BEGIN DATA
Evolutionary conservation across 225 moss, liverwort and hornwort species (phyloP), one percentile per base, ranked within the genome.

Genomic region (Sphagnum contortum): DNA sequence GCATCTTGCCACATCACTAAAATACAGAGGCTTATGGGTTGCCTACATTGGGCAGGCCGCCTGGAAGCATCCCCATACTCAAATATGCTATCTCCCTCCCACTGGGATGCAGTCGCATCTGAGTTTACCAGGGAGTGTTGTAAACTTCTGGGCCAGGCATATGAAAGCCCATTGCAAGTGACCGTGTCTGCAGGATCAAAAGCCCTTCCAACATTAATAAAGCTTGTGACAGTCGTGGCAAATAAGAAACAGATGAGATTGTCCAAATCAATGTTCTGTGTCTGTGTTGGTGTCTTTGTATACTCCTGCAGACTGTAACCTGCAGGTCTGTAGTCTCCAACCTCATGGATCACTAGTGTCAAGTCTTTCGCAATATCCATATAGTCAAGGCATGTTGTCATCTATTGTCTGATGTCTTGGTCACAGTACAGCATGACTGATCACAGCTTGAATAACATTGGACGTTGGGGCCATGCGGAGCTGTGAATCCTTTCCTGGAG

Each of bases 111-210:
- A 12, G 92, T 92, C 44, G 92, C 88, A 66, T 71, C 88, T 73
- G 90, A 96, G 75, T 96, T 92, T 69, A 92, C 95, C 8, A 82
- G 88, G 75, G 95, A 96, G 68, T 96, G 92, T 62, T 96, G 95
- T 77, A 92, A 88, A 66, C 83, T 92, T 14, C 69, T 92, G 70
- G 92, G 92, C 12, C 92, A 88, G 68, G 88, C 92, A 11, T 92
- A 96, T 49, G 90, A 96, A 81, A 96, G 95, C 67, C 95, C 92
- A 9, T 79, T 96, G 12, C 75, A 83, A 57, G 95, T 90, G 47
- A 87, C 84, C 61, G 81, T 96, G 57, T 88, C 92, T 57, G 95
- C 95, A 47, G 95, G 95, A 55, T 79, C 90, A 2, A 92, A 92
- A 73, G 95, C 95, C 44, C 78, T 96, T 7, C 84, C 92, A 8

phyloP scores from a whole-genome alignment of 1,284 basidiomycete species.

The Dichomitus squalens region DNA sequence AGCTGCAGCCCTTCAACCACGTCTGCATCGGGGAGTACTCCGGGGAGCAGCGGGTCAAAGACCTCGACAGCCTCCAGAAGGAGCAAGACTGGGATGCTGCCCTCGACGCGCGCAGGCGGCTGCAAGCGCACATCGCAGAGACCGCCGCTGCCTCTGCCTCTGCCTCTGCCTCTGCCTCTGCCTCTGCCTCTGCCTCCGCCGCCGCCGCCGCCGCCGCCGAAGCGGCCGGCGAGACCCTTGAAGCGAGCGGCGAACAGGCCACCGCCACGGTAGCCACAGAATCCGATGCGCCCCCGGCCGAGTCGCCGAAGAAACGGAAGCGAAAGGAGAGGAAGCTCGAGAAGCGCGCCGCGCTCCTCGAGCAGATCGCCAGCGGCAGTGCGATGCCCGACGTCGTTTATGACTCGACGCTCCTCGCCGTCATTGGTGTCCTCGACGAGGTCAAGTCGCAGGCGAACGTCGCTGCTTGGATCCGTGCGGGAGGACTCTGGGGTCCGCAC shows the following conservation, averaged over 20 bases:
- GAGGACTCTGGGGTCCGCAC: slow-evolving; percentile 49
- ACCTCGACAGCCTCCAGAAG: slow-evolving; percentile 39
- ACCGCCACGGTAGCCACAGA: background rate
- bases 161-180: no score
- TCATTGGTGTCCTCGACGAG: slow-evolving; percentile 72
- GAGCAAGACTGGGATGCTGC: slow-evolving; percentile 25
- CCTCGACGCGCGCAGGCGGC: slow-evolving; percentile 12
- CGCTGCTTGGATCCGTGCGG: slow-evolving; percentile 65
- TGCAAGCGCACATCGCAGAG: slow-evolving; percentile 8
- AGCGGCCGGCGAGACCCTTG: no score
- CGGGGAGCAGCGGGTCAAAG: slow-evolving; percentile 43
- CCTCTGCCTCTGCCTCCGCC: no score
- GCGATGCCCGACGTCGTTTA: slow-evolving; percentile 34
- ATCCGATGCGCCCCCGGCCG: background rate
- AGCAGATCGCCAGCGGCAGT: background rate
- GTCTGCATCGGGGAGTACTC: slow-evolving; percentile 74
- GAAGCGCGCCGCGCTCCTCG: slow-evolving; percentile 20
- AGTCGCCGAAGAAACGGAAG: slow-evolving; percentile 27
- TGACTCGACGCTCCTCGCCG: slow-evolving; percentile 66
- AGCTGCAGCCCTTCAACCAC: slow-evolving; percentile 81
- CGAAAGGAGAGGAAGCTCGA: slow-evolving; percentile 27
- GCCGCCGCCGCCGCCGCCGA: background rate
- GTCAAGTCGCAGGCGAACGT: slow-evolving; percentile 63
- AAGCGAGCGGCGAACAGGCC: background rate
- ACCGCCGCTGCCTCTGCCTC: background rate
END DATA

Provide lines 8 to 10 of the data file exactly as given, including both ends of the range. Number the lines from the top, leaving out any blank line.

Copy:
- G 92, G 92, C 12, C 92, A 88, G 68, G 88, C 92, A 11, T 92
- A 96, T 49, G 90, A 96, A 81, A 96, G 95, C 67, C 95, C 92
- A 9, T 79, T 96, G 12, C 75, A 83, A 57, G 95, T 90, G 47